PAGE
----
Standardi there are actually three different standards for dvd recordables, dvd-r/RW, dvd+R/rw and dvd-ram



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STANDARDI

There are actually three different standards for DVD recordables,



DVD-R/RW, DVD+R/RW and DVD-RAM.

All three different formats come in the 4.7 GB (single sided, single layer : DVD-5) format, although DVD-RAM come in double sided form factor (DVD-9). DVD-RAM is the only format that requires a cartridge/caddy, which means that many drives are not able to read this format. More information about the different DVD recordable standards can be found on the next page. The three different formats also makes things more complicated, since the different standards also have different compatibility problems (for example, a DVD video player may read one format, but not the other).

Many first generation DVD recorders did not support CD-R/RW writing, or used smaller 3.9 GB media. New generation drives pretty much all support CD-R/RW writing (although usually at lower speeds than dedicated CD-R/RW writers).



Three Standards and a Caddy

The biggest single reason why DVD recording has not taken off as quickly is perhaps what the press bills as the "Format Wars".

There is big money to be made in terms of licensing of recordable media standards. This is why several different companies have formed two different groups to promote their own DVD recordable format.

The compatibility of these formats are discussed further on in this article.

DVD-R/RW, created by Pioneer, is support by the DVD-Forum industry group. DVD+R/RW, created by Sony and HP, is the format of choice of the DVD+RW Alliance industry group. Despite what you may hear from both camps, neither groups are "official" groups. And to add to the confusion, DVD-RAM, which is supported by the DVD-Forum, is also being promoted, although it is mainly intended for data storage and has the least compatibility with DVD-ROM and DVD-Video. The DVD-Forum does sound the most official, since they were responsible for mapping out the DVD-ROM and DVD-Video formats, and are also behind the now familiar DVD logo that you see plastered everywhere these days. Despite what you may have read, compatibility for DVD-R/RW and DVD+R/RW with existing DVD devices is quite similar, and nowhere near 100%.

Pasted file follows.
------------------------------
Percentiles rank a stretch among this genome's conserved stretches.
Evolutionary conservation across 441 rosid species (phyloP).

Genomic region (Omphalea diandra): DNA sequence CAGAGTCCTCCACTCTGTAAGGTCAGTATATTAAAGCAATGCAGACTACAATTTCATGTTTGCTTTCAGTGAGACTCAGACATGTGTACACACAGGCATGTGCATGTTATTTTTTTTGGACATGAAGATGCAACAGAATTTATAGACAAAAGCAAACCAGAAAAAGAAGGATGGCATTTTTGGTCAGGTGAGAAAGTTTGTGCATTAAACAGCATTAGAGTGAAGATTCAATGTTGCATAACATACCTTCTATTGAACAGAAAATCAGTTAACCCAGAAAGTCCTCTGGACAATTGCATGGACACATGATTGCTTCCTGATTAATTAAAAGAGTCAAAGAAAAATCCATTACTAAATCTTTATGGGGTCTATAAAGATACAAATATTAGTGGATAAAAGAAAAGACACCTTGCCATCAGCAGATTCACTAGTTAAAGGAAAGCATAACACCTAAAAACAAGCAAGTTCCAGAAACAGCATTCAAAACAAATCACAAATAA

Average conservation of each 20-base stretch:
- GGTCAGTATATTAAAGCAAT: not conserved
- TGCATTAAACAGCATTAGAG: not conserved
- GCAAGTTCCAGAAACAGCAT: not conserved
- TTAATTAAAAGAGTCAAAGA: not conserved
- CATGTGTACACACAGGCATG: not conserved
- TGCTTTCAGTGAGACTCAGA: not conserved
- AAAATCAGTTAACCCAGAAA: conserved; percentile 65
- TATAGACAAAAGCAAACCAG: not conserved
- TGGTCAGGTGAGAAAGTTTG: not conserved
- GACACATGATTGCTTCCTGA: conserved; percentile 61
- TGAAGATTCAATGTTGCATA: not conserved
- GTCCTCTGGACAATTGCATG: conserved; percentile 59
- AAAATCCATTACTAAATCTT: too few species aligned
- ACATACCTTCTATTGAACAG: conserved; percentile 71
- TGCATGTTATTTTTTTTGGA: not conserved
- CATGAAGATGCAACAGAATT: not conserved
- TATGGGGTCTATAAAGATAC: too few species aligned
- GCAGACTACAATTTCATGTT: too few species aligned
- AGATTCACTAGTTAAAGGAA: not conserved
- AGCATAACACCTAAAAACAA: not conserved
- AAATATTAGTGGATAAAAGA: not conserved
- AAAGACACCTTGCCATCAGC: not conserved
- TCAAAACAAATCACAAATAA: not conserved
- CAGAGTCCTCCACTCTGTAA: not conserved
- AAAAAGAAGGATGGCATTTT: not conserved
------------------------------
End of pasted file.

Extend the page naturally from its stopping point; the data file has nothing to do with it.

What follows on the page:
DVD-R/RW :

DVD-R was the first format to be introduced. At that time, a SCSI DVD-R burner would set you back well over $10,000. DVD burners these days retail for less than $300. While you may think that this is a huge price drop, it actually isn't. Professional DVD-R burners still costs $10,000, mainly because these can be used in the duplication of DVD movies (hence, a favorite of DVD pirates). The type of DVD-R burners that are retailing for the lower cost use "General Use" DVD-Rs, which cannot be used to duplicate DVDs, because they cannot duplicate CSS encrypted DVDs (and pretty much all commercial DVD movies use CSS encryption) - although this does not mean you can't still copy a DVD movie to one :)